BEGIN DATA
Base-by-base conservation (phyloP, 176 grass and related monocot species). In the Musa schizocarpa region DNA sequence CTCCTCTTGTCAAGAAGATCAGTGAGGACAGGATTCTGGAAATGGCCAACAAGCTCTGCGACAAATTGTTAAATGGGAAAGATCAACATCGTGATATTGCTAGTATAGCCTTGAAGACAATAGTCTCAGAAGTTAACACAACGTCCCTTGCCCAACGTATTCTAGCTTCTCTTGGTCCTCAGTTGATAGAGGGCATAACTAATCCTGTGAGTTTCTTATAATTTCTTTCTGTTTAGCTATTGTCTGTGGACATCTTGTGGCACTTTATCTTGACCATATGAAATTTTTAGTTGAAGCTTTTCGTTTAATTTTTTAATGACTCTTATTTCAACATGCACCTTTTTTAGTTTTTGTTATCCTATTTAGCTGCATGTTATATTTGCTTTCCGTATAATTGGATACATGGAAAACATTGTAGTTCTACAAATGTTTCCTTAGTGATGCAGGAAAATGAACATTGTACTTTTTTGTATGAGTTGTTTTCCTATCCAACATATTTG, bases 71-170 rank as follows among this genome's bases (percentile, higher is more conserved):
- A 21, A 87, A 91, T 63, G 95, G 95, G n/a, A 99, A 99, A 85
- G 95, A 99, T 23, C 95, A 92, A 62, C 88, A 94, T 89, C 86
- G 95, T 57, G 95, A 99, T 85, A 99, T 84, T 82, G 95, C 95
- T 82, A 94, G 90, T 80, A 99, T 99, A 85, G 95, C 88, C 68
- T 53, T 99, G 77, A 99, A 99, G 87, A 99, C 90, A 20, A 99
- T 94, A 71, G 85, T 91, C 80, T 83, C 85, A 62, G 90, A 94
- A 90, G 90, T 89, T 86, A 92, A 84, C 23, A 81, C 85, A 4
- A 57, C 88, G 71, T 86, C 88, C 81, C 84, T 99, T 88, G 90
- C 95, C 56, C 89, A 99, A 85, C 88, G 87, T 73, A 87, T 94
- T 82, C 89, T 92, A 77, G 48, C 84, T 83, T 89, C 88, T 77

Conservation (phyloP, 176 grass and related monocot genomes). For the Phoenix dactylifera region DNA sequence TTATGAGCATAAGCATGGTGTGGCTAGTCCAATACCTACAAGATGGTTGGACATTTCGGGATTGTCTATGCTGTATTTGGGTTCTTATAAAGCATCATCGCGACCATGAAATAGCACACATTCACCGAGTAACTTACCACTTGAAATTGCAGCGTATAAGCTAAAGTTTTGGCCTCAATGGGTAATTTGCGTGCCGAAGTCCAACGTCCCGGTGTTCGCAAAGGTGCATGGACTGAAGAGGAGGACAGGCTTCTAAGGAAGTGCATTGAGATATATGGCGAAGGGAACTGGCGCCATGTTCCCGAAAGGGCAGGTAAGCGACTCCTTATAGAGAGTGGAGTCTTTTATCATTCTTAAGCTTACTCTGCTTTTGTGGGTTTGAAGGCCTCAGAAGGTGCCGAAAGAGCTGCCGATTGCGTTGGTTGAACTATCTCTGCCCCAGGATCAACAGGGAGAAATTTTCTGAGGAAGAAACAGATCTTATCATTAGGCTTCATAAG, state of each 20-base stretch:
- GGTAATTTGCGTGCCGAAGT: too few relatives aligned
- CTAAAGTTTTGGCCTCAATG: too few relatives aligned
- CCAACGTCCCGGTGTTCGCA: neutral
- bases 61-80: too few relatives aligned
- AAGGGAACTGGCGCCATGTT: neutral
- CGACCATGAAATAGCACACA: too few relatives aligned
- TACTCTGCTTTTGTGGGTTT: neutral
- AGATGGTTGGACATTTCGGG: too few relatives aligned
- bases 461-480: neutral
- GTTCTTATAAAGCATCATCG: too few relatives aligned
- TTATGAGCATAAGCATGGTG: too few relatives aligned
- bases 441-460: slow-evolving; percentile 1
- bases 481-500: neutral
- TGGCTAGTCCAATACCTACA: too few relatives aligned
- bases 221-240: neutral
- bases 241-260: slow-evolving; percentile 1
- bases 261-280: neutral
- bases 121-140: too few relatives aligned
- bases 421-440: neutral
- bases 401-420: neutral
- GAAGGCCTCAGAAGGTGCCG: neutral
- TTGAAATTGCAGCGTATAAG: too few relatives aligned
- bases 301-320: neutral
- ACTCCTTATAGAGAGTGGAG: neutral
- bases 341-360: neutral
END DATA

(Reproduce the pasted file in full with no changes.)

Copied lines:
Base-by-base conservation (phyloP, 176 grass and related monocot species). In the Musa schizocarpa region DNA sequence CTCCTCTTGTCAAGAAGATCAGTGAGGACAGGATTCTGGAAATGGCCAACAAGCTCTGCGACAAATTGTTAAATGGGAAAGATCAACATCGTGATATTGCTAGTATAGCCTTGAAGACAATAGTCTCAGAAGTTAACACAACGTCCCTTGCCCAACGTATTCTAGCTTCTCTTGGTCCTCAGTTGATAGAGGGCATAACTAATCCTGTGAGTTTCTTATAATTTCTTTCTGTTTAGCTATTGTCTGTGGACATCTTGTGGCACTTTATCTTGACCATATGAAATTTTTAGTTGAAGCTTTTCGTTTAATTTTTTAATGACTCTTATTTCAACATGCACCTTTTTTAGTTTTTGTTATCCTATTTAGCTGCATGTTATATTTGCTTTCCGTATAATTGGATACATGGAAAACATTGTAGTTCTACAAATGTTTCCTTAGTGATGCAGGAAAATGAACATTGTACTTTTTTGTATGAGTTGTTTTCCTATCCAACATATTTG, bases 71-170 rank as follows among this genome's bases (percentile, higher is more conserved):
- A 21, A 87, A 91, T 63, G 95, G 95, G n/a, A 99, A 99, A 85
- G 95, A 99, T 23, C 95, A 92, A 62, C 88, A 94, T 89, C 86
- G 95, T 57, G 95, A 99, T 85, A 99, T 84, T 82, G 95, C 95
- T 82, A 94, G 90, T 80, A 99, T 99, A 85, G 95, C 88, C 68
- T 53, T 99, G 77, A 99, A 99, G 87, A 99, C 90, A 20, A 99
- T 94, A 71, G 85, T 91, C 80, T 83, C 85, A 62, G 90, A 94
- A 90, G 90, T 89, T 86, A 92, A 84, C 23, A 81, C 85, A 4
- A 57, C 88, G 71, T 86, C 88, C 81, C 84, T 99, T 88, G 90
- C 95, C 56, C 89, A 99, A 85, C 88, G 87, T 73, A 87, T 94
- T 82, C 89, T 92, A 77, G 48, C 84, T 83, T 89, C 88, T 77

Conservation (phyloP, 176 grass and related monocot genomes). For the Phoenix dactylifera region DNA sequence TTATGAGCATAAGCATGGTGTGGCTAGTCCAATACCTACAAGATGGTTGGACATTTCGGGATTGTCTATGCTGTATTTGGGTTCTTATAAAGCATCATCGCGACCATGAAATAGCACACATTCACCGAGTAACTTACCACTTGAAATTGCAGCGTATAAGCTAAAGTTTTGGCCTCAATGGGTAATTTGCGTGCCGAAGTCCAACGTCCCGGTGTTCGCAAAGGTGCATGGACTGAAGAGGAGGACAGGCTTCTAAGGAAGTGCATTGAGATATATGGCGAAGGGAACTGGCGCCATGTTCCCGAAAGGGCAGGTAAGCGACTCCTTATAGAGAGTGGAGTCTTTTATCATTCTTAAGCTTACTCTGCTTTTGTGGGTTTGAAGGCCTCAGAAGGTGCCGAAAGAGCTGCCGATTGCGTTGGTTGAACTATCTCTGCCCCAGGATCAACAGGGAGAAATTTTCTGAGGAAGAAACAGATCTTATCATTAGGCTTCATAAG, state of each 20-base stretch:
- GGTAATTTGCGTGCCGAAGT: too few relatives aligned
- CTAAAGTTTTGGCCTCAATG: too few relatives aligned
- CCAACGTCCCGGTGTTCGCA: neutral
- bases 61-80: too few relatives aligned
- AAGGGAACTGGCGCCATGTT: neutral
- CGACCATGAAATAGCACACA: too few relatives aligned
- TACTCTGCTTTTGTGGGTTT: neutral
- AGATGGTTGGACATTTCGGG: too few relatives aligned
- bases 461-480: neutral
- GTTCTTATAAAGCATCATCG: too few relatives aligned
- TTATGAGCATAAGCATGGTG: too few relatives aligned
- bases 441-460: slow-evolving; percentile 1
- bases 481-500: neutral
- TGGCTAGTCCAATACCTACA: too few relatives aligned
- bases 221-240: neutral
- bases 241-260: slow-evolving; percentile 1
- bases 261-280: neutral
- bases 121-140: too few relatives aligned
- bases 421-440: neutral
- bases 401-420: neutral
- GAAGGCCTCAGAAGGTGCCG: neutral
- TTGAAATTGCAGCGTATAAG: too few relatives aligned
- bases 301-320: neutral
- ACTCCTTATAGAGAGTGGAG: neutral
- bases 341-360: neutral